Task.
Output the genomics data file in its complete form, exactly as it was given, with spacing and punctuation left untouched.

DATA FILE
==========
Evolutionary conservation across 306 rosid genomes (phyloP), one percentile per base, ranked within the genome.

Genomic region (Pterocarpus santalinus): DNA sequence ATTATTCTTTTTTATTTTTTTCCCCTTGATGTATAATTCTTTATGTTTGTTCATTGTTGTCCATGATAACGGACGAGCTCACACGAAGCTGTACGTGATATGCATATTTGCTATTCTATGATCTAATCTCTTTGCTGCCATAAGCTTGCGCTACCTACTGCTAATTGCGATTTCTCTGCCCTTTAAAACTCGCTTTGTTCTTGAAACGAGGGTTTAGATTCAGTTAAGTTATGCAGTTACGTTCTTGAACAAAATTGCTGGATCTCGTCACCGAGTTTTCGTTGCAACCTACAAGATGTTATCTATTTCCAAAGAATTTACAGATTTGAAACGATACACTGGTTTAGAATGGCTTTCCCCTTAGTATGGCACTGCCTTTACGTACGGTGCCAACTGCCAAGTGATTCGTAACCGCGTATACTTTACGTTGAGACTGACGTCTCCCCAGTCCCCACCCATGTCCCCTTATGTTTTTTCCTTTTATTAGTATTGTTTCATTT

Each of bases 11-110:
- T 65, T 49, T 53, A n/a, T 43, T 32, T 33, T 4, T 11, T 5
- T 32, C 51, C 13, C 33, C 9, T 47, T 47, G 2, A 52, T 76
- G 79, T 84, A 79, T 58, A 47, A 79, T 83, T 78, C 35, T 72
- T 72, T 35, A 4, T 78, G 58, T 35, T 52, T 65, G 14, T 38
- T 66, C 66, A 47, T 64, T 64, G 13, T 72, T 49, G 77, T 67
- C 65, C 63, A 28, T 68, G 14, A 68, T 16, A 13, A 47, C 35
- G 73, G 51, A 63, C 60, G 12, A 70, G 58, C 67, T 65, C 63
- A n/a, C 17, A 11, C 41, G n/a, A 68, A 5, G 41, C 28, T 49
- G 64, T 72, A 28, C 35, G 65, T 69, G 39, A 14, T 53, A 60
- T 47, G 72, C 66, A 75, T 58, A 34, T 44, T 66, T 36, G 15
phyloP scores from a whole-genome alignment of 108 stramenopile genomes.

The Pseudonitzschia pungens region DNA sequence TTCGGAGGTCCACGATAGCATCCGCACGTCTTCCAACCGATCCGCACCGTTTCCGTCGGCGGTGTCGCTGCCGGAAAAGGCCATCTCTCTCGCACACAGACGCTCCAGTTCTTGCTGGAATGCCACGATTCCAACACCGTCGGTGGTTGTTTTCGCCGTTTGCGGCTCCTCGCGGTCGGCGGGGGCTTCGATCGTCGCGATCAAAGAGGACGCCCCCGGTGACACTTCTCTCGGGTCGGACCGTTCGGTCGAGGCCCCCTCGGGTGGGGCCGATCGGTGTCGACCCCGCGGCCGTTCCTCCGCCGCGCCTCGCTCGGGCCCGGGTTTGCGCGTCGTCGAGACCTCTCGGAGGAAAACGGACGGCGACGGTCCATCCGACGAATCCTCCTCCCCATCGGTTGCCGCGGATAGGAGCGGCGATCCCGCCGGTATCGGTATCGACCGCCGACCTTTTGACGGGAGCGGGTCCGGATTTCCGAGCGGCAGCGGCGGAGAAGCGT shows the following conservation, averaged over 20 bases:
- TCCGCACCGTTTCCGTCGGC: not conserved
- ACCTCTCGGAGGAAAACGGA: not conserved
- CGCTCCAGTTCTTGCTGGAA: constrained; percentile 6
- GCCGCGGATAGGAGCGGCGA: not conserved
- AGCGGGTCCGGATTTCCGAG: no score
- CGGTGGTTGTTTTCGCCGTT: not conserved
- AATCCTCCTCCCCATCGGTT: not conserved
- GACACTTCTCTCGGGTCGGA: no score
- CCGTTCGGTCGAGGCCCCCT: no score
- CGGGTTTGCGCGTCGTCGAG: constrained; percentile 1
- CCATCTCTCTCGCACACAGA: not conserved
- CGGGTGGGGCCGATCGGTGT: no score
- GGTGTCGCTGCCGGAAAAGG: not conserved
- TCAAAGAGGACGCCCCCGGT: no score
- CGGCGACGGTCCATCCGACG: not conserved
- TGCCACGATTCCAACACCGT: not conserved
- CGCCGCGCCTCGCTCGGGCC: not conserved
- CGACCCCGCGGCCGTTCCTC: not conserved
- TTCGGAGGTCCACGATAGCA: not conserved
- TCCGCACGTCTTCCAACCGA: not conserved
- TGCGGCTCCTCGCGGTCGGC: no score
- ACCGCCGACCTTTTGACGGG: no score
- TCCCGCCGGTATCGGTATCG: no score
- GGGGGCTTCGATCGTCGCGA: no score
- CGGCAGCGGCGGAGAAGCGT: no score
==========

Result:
Evolutionary conservation across 306 rosid genomes (phyloP), one percentile per base, ranked within the genome.

Genomic region (Pterocarpus santalinus): DNA sequence ATTATTCTTTTTTATTTTTTTCCCCTTGATGTATAATTCTTTATGTTTGTTCATTGTTGTCCATGATAACGGACGAGCTCACACGAAGCTGTACGTGATATGCATATTTGCTATTCTATGATCTAATCTCTTTGCTGCCATAAGCTTGCGCTACCTACTGCTAATTGCGATTTCTCTGCCCTTTAAAACTCGCTTTGTTCTTGAAACGAGGGTTTAGATTCAGTTAAGTTATGCAGTTACGTTCTTGAACAAAATTGCTGGATCTCGTCACCGAGTTTTCGTTGCAACCTACAAGATGTTATCTATTTCCAAAGAATTTACAGATTTGAAACGATACACTGGTTTAGAATGGCTTTCCCCTTAGTATGGCACTGCCTTTACGTACGGTGCCAACTGCCAAGTGATTCGTAACCGCGTATACTTTACGTTGAGACTGACGTCTCCCCAGTCCCCACCCATGTCCCCTTATGTTTTTTCCTTTTATTAGTATTGTTTCATTT

Each of bases 11-110:
- T 65, T 49, T 53, A n/a, T 43, T 32, T 33, T 4, T 11, T 5
- T 32, C 51, C 13, C 33, C 9, T 47, T 47, G 2, A 52, T 76
- G 79, T 84, A 79, T 58, A 47, A 79, T 83, T 78, C 35, T 72
- T 72, T 35, A 4, T 78, G 58, T 35, T 52, T 65, G 14, T 38
- T 66, C 66, A 47, T 64, T 64, G 13, T 72, T 49, G 77, T 67
- C 65, C 63, A 28, T 68, G 14, A 68, T 16, A 13, A 47, C 35
- G 73, G 51, A 63, C 60, G 12, A 70, G 58, C 67, T 65, C 63
- A n/a, C 17, A 11, C 41, G n/a, A 68, A 5, G 41, C 28, T 49
- G 64, T 72, A 28, C 35, G 65, T 69, G 39, A 14, T 53, A 60
- T 47, G 72, C 66, A 75, T 58, A 34, T 44, T 66, T 36, G 15
phyloP scores from a whole-genome alignment of 108 stramenopile genomes.

The Pseudonitzschia pungens region DNA sequence TTCGGAGGTCCACGATAGCATCCGCACGTCTTCCAACCGATCCGCACCGTTTCCGTCGGCGGTGTCGCTGCCGGAAAAGGCCATCTCTCTCGCACACAGACGCTCCAGTTCTTGCTGGAATGCCACGATTCCAACACCGTCGGTGGTTGTTTTCGCCGTTTGCGGCTCCTCGCGGTCGGCGGGGGCTTCGATCGTCGCGATCAAAGAGGACGCCCCCGGTGACACTTCTCTCGGGTCGGACCGTTCGGTCGAGGCCCCCTCGGGTGGGGCCGATCGGTGTCGACCCCGCGGCCGTTCCTCCGCCGCGCCTCGCTCGGGCCCGGGTTTGCGCGTCGTCGAGACCTCTCGGAGGAAAACGGACGGCGACGGTCCATCCGACGAATCCTCCTCCCCATCGGTTGCCGCGGATAGGAGCGGCGATCCCGCCGGTATCGGTATCGACCGCCGACCTTTTGACGGGAGCGGGTCCGGATTTCCGAGCGGCAGCGGCGGAGAAGCGT shows the following conservation, averaged over 20 bases:
- TCCGCACCGTTTCCGTCGGC: not conserved
- ACCTCTCGGAGGAAAACGGA: not conserved
- CGCTCCAGTTCTTGCTGGAA: constrained; percentile 6
- GCCGCGGATAGGAGCGGCGA: not conserved
- AGCGGGTCCGGATTTCCGAG: no score
- CGGTGGTTGTTTTCGCCGTT: not conserved
- AATCCTCCTCCCCATCGGTT: not conserved
- GACACTTCTCTCGGGTCGGA: no score
- CCGTTCGGTCGAGGCCCCCT: no score
- CGGGTTTGCGCGTCGTCGAG: constrained; percentile 1
- CCATCTCTCTCGCACACAGA: not conserved
- CGGGTGGGGCCGATCGGTGT: no score
- GGTGTCGCTGCCGGAAAAGG: not conserved
- TCAAAGAGGACGCCCCCGGT: no score
- CGGCGACGGTCCATCCGACG: not conserved
- TGCCACGATTCCAACACCGT: not conserved
- CGCCGCGCCTCGCTCGGGCC: not conserved
- CGACCCCGCGGCCGTTCCTC: not conserved
- TTCGGAGGTCCACGATAGCA: not conserved
- TCCGCACGTCTTCCAACCGA: not conserved
- TGCGGCTCCTCGCGGTCGGC: no score
- ACCGCCGACCTTTTGACGGG: no score
- TCCCGCCGGTATCGGTATCG: no score
- GGGGGCTTCGATCGTCGCGA: no score
- CGGCAGCGGCGGAGAAGCGT: no score